The Returns Are In

How much of an effort has it been to find a consistent, healthy kickoff returner? Last week, Tyrone Carter became the fifth player with five or more kickoff returns for the Vikings this year.

The returns are in and (for once) they're good.

Throughout the season, most of the Vikings' weaknesses have been exposed. Their record certainly indicates that. Yet hidden in this dark abyss of a season are tiny beacons of light, such as the soon-to-be-reached Michael Bennett's 1,000-yard rushing season, Randy Moss' 1,000-yard receiving season, Daunte Culpepper's 3,000-yard passing season and the defense's ability to stop the run.

An overlooked area where the Vikings have shined is on their kickoff-return team.

"That's one of the areas where we are really close to doing really well is the kickoff return," head coach Mike Tice said. "We've been close on a lot of returns over the last month. We put some new schemes in and the guys are starting to feel comfortable about some of the schemes and starting to gain confidence in the schemes."

It's a unique situation because five players have had five or more kickoff returns for the Vikings this season. Moe Williams and Nick Davis have 18 returns, Doug Chapman has 11 returns and Cedric James has 10 returns.

Defensive back Tyrone Carter entered the kickoff-returning picture against Atlanta. Williams, James and Chapman were injured. Davis had been taken off the return team because of his recent history of fumbling. So Carter, who had been lobbying and promoting himself to coaches for half the season as a kickoff-return option, was given a chance. He returned five kickoffs for 111 yards, a 22.2-yard average. He impressed coaches with how he protected the ball.

"Tyrone did an excellent job for us," Tice said. "We're very excited that he's back there, (being) very concerned about having the ball in his hand at the end. He's been bugging us for six weeks to do it and I'm finally glad that he had an opportunity to do it, and he did a nice job.

"He's done it before, he did it in college (with the Gophers), he did it when he first got here. He reminded me of that. He wants to do it, and a lot of times if a guy bugs you enough you finally figure, ‘Alright, go in there and do it.'"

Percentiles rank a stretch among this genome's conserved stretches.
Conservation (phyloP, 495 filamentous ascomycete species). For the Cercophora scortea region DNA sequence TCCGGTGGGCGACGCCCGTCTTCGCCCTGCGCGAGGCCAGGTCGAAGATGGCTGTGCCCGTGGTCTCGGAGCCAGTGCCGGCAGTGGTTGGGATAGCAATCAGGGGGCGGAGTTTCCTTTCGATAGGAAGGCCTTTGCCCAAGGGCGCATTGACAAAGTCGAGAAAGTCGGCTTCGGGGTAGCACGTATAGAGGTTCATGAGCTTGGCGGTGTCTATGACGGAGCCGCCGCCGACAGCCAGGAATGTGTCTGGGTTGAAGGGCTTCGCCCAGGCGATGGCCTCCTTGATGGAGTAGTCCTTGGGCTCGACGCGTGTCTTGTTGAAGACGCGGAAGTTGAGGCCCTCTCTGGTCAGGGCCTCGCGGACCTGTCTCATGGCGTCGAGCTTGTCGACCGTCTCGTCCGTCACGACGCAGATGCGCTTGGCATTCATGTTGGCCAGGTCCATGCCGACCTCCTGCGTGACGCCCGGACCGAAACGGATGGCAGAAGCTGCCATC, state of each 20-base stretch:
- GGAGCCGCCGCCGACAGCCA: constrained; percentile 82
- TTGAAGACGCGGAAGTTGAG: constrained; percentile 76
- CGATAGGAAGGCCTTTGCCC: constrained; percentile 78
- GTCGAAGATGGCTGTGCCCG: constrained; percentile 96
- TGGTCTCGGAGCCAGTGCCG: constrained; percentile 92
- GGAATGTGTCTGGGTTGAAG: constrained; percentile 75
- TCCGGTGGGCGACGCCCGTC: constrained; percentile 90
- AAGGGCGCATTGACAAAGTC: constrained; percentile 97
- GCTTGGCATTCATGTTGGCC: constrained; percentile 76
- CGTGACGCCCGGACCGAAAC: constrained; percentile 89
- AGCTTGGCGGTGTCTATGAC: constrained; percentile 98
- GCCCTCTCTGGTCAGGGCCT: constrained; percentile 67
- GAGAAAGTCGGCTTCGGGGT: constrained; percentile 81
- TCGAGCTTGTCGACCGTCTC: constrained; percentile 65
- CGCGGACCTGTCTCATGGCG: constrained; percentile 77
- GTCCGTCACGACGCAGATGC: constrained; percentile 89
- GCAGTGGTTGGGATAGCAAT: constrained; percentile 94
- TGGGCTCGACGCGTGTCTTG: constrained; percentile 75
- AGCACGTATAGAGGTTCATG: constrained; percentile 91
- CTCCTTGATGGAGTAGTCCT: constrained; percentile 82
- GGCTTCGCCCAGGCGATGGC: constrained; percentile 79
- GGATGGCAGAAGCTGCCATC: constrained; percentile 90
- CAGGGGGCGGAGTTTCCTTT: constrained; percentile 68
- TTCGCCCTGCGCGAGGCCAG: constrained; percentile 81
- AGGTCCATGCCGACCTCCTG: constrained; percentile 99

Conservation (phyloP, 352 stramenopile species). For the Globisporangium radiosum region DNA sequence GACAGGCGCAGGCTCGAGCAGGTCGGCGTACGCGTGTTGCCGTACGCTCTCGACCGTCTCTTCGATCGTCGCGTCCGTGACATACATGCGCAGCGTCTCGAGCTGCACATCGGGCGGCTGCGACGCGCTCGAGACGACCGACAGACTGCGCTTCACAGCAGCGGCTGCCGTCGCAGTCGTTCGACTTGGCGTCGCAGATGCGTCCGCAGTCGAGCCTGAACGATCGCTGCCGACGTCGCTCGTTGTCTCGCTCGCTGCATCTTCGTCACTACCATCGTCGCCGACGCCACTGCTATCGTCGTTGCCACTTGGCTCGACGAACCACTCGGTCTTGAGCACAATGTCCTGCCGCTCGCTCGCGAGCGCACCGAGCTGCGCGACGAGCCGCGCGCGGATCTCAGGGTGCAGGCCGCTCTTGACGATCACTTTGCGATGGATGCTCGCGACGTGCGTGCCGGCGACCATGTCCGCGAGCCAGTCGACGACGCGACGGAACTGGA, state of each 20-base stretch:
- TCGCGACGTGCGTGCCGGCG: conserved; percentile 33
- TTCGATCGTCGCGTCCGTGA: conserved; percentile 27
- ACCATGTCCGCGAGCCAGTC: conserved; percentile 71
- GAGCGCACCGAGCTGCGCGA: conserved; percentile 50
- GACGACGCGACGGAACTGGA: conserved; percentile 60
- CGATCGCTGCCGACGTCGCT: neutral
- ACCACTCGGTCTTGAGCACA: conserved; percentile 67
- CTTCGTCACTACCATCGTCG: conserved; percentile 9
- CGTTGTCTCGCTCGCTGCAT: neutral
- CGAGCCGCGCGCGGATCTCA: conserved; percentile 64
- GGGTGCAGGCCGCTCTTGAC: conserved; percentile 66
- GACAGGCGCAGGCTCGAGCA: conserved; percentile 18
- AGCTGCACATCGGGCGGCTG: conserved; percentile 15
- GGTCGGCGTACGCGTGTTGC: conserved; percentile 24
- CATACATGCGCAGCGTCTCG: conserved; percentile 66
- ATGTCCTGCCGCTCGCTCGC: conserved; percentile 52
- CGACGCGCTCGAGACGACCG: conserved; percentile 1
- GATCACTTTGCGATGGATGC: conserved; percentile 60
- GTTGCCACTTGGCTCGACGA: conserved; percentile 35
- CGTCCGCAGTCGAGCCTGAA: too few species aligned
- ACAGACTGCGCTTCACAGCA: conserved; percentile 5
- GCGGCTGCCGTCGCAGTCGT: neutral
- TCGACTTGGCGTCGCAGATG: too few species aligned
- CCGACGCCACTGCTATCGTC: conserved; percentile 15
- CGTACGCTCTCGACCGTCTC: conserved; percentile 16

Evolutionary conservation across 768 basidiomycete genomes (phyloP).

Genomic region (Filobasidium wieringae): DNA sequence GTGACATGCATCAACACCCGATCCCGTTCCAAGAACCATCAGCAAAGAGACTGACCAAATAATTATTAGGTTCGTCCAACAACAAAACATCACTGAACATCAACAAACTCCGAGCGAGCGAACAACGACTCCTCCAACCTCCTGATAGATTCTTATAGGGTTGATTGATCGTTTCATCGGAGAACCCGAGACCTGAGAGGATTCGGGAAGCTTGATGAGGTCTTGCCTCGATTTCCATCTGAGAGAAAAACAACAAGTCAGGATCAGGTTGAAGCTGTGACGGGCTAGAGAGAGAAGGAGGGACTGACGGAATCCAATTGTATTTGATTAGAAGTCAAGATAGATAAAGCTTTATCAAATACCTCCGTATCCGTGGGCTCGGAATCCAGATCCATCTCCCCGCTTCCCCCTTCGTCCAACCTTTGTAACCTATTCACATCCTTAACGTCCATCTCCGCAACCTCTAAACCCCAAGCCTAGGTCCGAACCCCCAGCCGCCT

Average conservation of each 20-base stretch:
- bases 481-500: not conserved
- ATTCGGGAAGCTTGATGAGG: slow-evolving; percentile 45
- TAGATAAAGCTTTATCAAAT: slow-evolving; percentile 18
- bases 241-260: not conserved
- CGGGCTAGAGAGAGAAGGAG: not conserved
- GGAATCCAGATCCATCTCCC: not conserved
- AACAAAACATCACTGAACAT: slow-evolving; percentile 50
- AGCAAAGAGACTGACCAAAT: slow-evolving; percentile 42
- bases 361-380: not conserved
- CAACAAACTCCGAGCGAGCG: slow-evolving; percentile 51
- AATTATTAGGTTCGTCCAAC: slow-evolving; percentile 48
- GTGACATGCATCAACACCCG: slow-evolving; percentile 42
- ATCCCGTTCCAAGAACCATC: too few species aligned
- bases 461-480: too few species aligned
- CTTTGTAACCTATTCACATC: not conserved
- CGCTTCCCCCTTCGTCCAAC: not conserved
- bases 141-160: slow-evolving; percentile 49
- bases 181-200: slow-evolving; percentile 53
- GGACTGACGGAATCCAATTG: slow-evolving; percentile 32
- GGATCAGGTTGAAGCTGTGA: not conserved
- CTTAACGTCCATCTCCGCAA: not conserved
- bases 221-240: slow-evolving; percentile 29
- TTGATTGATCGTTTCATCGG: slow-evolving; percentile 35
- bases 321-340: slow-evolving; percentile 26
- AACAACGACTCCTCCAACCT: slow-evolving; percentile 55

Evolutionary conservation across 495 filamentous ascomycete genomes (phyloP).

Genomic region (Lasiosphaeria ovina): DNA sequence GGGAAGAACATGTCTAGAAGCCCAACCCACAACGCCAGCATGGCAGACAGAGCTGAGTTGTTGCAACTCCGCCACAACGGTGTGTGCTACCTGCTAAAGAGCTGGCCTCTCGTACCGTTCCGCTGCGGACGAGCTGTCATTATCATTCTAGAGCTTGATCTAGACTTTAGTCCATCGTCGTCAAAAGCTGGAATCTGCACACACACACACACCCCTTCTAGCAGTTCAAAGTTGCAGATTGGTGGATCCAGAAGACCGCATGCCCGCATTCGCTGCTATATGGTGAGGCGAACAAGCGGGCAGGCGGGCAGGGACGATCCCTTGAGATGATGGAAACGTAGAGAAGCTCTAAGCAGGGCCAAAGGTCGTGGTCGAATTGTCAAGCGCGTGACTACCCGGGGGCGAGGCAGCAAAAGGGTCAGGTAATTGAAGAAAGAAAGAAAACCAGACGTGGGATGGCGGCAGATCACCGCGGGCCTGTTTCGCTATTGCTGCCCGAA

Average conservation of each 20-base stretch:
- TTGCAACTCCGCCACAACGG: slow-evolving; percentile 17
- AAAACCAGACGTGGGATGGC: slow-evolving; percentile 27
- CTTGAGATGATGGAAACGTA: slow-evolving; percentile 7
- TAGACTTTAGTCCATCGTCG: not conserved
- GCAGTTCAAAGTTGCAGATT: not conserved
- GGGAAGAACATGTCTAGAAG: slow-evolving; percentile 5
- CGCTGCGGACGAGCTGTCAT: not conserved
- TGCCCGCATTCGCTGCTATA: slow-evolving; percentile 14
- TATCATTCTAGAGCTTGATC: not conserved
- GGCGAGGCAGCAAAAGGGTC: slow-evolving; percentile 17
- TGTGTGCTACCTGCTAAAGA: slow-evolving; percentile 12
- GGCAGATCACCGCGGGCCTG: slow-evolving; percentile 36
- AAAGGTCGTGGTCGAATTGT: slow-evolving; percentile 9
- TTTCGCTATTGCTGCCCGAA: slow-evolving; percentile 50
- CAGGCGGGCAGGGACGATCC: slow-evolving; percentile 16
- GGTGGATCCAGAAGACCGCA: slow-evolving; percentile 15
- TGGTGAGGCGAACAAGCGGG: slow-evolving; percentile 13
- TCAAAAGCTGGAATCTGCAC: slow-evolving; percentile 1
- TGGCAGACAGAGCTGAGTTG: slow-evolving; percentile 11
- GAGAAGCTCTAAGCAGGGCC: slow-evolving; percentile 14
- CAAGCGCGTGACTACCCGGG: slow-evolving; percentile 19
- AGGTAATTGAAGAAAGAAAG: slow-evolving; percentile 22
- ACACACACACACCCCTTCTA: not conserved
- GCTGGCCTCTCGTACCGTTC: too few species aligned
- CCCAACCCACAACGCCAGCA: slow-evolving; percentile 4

Making December count
Under head coach Dennis Green, the Vikings became known as a team that excelled in the final month of the season. Even though the Vikings often suffered a swoon in November under Green, they usually managed to right the ship for December and head into the playoffs with momentum on their side.

In Green's first eight seasons with the team, the Vikings were 21-11 in December games. But in their final two seasons under Green, the Vikings were a paltry 1-7.

Even though the Vikings are far removed from any playoff race, there is still much to prove in December.

"Absolutely, these last games are going to be something to build on for us in the future," offensive tackle Chris Liwienski said. "We're looking to show up big."

Said Culpepper: "It's very important that we go out and do our best to try to win each game. … It's very important for that because that's all we really have to work for. We're not in the playoff picture so we've got to work toward the future. The best way to work toward the future is right now. That's why we've got to do the best we can right now."

One source of pride for the Vikings is they enter the Green Bay game with a 3-1 NFC North Division record. Their final game of the season is at Detroit, meaning the Vikings are already guaranteed of not finishing below .500 in their division.

"That's definitely one of our goals, to be strong in the division," Liwienski said.

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